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Water research

Nitrogen recovery from wastewater using gas-permeable membranes: Impact of inorganic carbon content and natural organic matter.


PMID 29550723

Abstract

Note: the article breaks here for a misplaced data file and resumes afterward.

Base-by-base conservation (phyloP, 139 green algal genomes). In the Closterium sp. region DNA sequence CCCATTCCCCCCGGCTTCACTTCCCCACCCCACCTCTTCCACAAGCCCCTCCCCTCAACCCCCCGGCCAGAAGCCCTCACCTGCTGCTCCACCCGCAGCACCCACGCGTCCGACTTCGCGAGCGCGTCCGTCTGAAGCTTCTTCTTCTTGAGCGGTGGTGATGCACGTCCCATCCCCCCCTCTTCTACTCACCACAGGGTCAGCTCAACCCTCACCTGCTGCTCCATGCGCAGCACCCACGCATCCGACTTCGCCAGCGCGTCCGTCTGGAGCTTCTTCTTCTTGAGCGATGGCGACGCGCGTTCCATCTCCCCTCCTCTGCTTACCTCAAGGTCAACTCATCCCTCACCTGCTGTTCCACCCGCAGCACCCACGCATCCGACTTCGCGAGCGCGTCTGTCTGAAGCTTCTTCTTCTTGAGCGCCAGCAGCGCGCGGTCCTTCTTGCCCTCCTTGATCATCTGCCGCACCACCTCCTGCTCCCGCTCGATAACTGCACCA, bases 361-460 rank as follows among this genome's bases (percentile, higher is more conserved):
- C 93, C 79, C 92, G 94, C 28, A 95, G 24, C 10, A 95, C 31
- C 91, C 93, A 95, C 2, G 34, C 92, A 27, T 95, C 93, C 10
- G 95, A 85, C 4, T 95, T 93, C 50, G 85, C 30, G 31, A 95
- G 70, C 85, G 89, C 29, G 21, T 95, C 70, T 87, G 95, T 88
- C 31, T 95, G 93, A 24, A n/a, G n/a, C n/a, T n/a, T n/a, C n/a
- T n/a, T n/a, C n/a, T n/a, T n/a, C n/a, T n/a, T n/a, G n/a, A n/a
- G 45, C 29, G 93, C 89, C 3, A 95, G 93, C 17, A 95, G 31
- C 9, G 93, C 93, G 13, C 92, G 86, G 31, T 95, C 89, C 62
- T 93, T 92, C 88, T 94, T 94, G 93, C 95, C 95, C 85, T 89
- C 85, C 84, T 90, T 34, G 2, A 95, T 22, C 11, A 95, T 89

Gas-permeable membranes coupled with low-rate aeration is useful to recover ammonia (NH4+) from livestock effluents. In this study, the role of inorganic carbon (bicarbonate, HCO3-) to enhance the N recovery process was evaluated using synthetic effluents with various NH4+ to HCO3- molar ratios of 0.5, 1.0, 1.5 and 2.0. The study also evaluated the effect of increased organic matter on the NH4+ recovery using humic acids (3000-6000 mg L-1), and the N recovery from high-strength swine manure. The release of hydroxide from the HCO3- with aeration increased the wastewater pH and promoted gaseous ammonia formation and membrane uptake. At the same time, the recovery of gaseous ammonia (NH3) through the membrane acidified the wastewater. Therefore, an abundant inorganic carbon supply in balance with the NH4+ is needed for a successful operation of the technology. NH4+ removal efficiencies >96% were obtained with NH4+ to HCO3- ratios ≤1. However, higher molar ratios inhibited the N recovery process resulting in lower efficiencies (<65%). Fortunately, most swine manures contain ample supply of endogenous inorganic carbon and the process can be used to more economically recover the ammonia using the natural inorganic carbon instead of expensive alkali chemicals. In 4 days, the recovered NH4+ from swine manure contained 48,000 mg L-1. Finally, it was found the process was not inhibited by the increasing levels of organic matter in the wastewater evaluated.

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